will my 10mm glass be fine for replacing a side panel that is drilled? I still have a safety factor of approx 2.8 with 10mm glass, and I will add a centre brace to the tank as it only had euro bracing when it was made entirely of 12mm glass.

also, because this is a learning curve for me, i'm going to rebuild the sump first. currently it has 3 baffles in one place so I think the design could be significantly improved. anyone got any cool sump designs? the dimensions of the sump are:
800mm x 400mm x 420mm

Sorry to hear that.
I would use a pane of the 10mm glass that you mentioned that you have. You will have to have the holes cut though....

As far as sumps are concerned, I ave no experience - sorry.
Try moving your post to the filter section - there are a lot of people who know a lot about sumps.

Kody Grieve
Sorry to hear that.
I would use a pane of the 10mm glass that you mentioned that you have. You will have to have the holes cut though....

As far as sumps are concerned, I ave no experience - sorry.
Try moving your post to the filter section - there are a lot of people who know a lot about sumps.

so in your opinion the 10mm glass would be fine as long as the holes were professionally cut?

so in your opinion the 10mm glass would be fine as long as the holes were professionally cut?

I would think so as my 125g tanks is 1500mm x 600mm x 500mm has 10mm glass allround with two type of reinforcements:
1. horizontal strips of glass along the front and back glass inside the tank to stop the water in the middle of the tank. Ths keeps the long panes of glass straight at the open ended top.
2. horizontal strip of glass (also 10mm) inside the tank from the from glass to the back glass. This prevents the water pressure from pushing the glass walls out at the top of the tank.

If you want I can take a pic and send it to you. Let me know if the pic will be usefull.

Kody Grieve
I would think so as my 125g tanks is 1500mm x 600mm x 500mm has 10mm glass allround with two type of reinforcements:
1. horizontal strips of glass along the front and back glass inside the tank to stop the water in the middle of the tank. Ths keeps the long panes of glass straight at the open ended top.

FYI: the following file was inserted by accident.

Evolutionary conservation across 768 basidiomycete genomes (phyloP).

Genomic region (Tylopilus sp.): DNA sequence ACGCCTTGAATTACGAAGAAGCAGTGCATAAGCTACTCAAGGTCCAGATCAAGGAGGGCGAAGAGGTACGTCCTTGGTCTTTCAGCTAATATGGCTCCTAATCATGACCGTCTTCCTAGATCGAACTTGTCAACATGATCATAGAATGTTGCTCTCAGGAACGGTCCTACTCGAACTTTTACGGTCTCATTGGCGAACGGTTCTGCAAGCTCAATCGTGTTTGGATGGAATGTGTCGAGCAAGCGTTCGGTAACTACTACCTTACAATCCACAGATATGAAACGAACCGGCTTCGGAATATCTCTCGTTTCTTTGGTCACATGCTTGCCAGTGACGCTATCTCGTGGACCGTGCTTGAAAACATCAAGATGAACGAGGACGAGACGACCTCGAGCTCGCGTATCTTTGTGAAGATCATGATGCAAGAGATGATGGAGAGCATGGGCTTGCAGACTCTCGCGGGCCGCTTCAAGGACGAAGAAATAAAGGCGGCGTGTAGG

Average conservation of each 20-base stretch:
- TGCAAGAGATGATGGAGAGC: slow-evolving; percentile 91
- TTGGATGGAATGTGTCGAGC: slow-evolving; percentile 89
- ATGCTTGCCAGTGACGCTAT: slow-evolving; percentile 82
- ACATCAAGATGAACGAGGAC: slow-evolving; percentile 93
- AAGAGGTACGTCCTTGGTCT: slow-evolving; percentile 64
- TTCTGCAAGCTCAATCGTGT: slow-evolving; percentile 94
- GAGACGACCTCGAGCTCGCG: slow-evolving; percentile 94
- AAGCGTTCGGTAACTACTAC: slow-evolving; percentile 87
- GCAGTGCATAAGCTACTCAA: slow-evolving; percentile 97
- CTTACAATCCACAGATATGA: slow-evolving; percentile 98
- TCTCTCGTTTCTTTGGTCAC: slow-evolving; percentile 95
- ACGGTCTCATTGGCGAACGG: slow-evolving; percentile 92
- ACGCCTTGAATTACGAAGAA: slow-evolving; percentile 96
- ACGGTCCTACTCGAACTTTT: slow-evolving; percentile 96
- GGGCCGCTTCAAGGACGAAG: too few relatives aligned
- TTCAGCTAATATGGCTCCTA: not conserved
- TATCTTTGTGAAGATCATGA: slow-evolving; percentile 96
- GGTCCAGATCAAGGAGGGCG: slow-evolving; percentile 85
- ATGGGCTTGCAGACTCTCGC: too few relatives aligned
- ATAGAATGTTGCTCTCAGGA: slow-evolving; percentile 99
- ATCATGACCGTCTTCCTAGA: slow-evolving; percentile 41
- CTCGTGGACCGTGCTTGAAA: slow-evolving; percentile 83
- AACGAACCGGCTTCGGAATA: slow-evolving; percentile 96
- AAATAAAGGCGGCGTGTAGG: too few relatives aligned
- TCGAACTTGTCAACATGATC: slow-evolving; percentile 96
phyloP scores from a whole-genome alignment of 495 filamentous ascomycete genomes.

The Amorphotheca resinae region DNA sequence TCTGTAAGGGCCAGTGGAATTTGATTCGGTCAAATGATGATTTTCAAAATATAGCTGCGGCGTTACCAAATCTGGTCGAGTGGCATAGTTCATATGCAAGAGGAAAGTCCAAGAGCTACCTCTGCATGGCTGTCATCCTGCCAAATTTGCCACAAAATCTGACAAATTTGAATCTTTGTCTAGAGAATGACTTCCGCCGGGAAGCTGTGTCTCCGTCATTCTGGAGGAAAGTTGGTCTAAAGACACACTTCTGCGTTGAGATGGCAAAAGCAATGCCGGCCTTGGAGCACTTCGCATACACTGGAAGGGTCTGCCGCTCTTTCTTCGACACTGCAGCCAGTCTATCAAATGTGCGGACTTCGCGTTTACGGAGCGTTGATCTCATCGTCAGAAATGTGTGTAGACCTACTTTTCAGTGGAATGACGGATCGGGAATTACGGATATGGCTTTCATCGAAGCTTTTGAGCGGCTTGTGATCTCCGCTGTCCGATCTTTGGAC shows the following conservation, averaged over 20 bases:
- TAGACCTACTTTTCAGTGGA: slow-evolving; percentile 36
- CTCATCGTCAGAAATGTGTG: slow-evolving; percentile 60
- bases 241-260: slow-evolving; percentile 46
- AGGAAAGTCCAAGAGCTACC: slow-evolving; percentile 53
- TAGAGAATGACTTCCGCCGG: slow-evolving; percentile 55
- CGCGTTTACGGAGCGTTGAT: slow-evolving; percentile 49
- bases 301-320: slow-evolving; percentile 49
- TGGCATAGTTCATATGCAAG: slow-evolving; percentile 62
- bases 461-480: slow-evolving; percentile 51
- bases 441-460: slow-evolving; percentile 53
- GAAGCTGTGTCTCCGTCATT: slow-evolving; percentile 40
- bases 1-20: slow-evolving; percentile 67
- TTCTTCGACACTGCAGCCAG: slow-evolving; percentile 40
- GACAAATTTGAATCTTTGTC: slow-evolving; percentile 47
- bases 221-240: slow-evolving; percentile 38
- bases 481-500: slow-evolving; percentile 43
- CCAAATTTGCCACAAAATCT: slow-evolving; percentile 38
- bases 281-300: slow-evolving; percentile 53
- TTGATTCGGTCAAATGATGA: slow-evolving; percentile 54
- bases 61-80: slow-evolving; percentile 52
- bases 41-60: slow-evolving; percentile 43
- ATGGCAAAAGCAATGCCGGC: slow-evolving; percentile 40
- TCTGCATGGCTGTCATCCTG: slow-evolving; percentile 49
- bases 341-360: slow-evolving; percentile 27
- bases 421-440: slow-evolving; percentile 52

2. horizontal strip of glass (also 10mm) inside the tank from the from glass to the back glass. This prevents the water pressure from pushing the glass walls out at the top of the tank.

If you want I can take a pic and send it to you. Let me know if the pic will be usefull.

are your 125g tanks 600mm high? or is that deep?
and yes a picture would be good of your reinforcements as I can't picture what you mean (particularly reinforcement #1, it sounds like that glass divides your tank in two)

600mm high. 500mm in depth i.e. front to back.

Kody Grieve
600mm high. 500mm in depth i.e. front to back.

ok, that's given me some hope hahaha. how are your reinforcements installed?

Here is a picture of my glass reinforcement:

Along the length of the tank, I have two strips of glass - one can be seen at the bottom of the picture.
The strips are glued with silicone along the whole length of the front and rear glass.

The third strip is from back to front of the tank - it lies on the two previous stripsand is glued down with silicone at its ends.

Hope you find this useful.

Kody Grieve
Here is a picture of my glass reinforcement:

View attachment 459605
Along the length of the tank, I have two strips of glass - one can be seen at the bottom of the picture.
The strips are glued with silicone along the whole length of the front and rear glass.

The third strip is from back to front of the tank - it lies on the two previous stripsand is glued down with silicone at its ends.

Hope you find this useful.
OH I JUST CLICKED! your tanks are eurobraced! thanks for this, my tank is smaller dimensions with 12mm glass so if your tanks are holding together fine I'm sure it will be all good for me too lol.

its reassuring to know someone has a bigger tank with thinner glass, makes me feel safe hahaha.

thanks again.

OH I JUST CLICKED! your tanks are eurobraced! thanks for this, my tank is smaller dimensions with 12mm glass so if your tanks are holding together fine I'm sure it will be all good for me too lol.

its reassuring to know someone has a bigger tank with thinner glass, makes me feel safe hahaha.
thanks again.

Ha - Didn't realize that the reinforcement structure is called a Eurobrace. Thankyou
Good luck with your job. Remember to post a pic once you are done!